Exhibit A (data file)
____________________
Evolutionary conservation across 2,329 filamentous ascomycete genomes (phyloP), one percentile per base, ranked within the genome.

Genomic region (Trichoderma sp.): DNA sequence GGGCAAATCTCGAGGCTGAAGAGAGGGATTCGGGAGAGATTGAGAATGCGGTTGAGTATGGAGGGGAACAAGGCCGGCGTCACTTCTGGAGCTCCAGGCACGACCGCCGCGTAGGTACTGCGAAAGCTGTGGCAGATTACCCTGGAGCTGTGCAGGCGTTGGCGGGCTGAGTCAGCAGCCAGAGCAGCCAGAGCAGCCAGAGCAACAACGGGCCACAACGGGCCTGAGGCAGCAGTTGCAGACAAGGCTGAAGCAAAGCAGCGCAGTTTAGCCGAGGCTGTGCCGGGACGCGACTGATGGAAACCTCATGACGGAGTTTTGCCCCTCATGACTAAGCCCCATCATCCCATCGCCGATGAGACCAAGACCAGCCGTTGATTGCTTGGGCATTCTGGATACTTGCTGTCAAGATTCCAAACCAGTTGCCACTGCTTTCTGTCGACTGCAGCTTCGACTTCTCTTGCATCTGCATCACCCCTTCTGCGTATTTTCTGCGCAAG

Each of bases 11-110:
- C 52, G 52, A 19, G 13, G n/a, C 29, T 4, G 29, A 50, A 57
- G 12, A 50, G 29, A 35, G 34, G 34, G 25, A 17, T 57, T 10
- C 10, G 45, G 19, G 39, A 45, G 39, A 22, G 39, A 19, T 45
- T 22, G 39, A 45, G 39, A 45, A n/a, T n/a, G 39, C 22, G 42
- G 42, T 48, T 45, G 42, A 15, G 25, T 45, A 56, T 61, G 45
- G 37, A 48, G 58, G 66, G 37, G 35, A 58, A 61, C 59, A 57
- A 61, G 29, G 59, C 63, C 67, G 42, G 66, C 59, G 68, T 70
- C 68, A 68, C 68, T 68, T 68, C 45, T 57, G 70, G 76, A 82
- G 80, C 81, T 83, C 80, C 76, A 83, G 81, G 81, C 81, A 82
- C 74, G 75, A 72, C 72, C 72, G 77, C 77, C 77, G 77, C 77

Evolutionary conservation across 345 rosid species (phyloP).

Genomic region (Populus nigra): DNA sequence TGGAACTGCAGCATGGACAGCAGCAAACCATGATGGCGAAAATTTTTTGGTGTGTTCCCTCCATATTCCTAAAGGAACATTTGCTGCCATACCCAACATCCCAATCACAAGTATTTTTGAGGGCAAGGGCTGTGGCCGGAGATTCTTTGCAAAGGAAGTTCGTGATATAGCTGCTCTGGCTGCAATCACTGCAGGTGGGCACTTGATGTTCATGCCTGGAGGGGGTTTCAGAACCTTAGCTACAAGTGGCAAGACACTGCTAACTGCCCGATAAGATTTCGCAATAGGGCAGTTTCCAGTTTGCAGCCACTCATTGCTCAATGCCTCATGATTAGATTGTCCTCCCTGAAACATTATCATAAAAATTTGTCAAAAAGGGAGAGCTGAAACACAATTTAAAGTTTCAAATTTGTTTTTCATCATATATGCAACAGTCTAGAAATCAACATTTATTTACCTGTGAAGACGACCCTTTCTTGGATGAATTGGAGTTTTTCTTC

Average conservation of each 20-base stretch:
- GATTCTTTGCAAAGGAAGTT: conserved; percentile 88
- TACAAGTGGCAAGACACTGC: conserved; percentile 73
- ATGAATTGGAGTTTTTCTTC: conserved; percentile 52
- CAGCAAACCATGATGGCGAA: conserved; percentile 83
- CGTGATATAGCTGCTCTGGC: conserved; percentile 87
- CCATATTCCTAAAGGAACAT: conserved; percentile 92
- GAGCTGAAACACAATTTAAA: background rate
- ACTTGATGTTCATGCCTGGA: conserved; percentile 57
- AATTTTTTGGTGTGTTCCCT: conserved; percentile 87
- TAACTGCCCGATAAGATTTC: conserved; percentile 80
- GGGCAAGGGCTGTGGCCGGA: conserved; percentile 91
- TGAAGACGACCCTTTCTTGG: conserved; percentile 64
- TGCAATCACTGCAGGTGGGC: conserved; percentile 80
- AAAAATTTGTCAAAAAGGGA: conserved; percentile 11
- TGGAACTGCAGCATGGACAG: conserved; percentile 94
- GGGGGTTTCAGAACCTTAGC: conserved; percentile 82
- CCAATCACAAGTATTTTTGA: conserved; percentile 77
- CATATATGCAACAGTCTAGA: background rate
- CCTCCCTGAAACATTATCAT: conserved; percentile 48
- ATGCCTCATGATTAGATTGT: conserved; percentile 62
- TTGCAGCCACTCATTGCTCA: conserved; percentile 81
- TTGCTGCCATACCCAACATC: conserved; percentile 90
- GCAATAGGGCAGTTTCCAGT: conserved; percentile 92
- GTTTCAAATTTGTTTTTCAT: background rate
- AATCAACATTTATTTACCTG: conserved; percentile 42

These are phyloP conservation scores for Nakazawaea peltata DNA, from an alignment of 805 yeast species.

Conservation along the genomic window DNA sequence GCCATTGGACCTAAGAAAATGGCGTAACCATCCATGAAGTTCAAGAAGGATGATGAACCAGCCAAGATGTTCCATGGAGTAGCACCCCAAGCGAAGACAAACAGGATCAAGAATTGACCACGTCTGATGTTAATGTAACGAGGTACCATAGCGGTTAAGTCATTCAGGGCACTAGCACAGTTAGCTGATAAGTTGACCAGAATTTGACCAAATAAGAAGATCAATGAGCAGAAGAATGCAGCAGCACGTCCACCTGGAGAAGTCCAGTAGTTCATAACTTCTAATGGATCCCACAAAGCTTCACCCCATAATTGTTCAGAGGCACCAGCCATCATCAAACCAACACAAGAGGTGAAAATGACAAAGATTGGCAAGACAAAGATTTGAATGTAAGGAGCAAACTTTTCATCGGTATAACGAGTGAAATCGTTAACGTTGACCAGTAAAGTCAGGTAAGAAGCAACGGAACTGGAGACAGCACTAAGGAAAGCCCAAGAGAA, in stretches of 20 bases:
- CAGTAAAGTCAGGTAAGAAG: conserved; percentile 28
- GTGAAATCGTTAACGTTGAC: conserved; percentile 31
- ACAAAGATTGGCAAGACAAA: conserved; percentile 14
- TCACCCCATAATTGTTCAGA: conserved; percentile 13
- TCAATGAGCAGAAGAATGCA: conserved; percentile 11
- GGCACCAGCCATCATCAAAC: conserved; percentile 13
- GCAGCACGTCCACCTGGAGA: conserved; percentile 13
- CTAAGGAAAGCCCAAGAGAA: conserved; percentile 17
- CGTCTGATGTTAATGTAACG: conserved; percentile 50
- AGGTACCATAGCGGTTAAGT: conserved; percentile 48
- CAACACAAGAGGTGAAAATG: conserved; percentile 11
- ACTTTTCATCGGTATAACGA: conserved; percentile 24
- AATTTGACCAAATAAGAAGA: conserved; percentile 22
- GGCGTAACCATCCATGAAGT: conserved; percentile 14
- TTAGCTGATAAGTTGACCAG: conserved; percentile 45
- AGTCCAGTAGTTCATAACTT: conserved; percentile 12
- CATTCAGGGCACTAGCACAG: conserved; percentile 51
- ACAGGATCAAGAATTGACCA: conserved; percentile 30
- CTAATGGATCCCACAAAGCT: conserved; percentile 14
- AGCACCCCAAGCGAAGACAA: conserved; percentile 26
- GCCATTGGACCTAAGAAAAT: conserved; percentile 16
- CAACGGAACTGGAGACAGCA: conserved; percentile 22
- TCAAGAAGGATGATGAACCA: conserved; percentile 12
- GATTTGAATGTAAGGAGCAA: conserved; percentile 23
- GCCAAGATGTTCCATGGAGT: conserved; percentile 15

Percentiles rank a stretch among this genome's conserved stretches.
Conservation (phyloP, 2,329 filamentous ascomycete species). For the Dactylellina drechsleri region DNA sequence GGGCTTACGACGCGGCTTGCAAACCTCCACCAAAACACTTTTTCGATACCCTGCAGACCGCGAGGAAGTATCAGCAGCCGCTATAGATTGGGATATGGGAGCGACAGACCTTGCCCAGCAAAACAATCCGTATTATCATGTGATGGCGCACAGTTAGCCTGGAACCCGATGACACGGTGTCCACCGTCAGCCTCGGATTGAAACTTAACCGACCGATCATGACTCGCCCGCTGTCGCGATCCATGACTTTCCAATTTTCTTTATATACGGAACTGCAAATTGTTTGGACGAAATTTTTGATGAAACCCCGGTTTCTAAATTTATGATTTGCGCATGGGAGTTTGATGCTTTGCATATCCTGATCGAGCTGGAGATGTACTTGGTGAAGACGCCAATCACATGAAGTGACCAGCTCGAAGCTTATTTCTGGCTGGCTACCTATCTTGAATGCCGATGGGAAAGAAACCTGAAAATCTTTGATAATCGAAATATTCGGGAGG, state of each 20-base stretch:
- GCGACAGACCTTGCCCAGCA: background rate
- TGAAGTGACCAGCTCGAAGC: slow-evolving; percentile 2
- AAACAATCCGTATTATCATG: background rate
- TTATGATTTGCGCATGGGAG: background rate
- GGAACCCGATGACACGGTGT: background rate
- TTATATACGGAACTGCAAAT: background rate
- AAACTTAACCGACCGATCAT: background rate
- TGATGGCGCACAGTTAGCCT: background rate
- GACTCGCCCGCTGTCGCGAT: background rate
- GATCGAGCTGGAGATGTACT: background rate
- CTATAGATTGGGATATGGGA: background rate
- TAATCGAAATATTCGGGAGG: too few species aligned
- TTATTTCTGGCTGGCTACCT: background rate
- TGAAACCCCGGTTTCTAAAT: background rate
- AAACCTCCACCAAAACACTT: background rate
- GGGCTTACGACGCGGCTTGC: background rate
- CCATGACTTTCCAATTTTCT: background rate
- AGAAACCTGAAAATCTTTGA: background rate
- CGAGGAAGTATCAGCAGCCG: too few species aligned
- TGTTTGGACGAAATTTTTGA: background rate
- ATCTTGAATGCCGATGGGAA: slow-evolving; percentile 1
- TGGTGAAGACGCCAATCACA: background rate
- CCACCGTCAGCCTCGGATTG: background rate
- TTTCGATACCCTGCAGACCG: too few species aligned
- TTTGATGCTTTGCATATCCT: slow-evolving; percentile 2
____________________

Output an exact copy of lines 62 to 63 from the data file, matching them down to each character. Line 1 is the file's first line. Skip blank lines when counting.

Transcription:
- CTAATGGATCCCACAAAGCT: conserved; percentile 14
- AGCACCCCAAGCGAAGACAA: conserved; percentile 26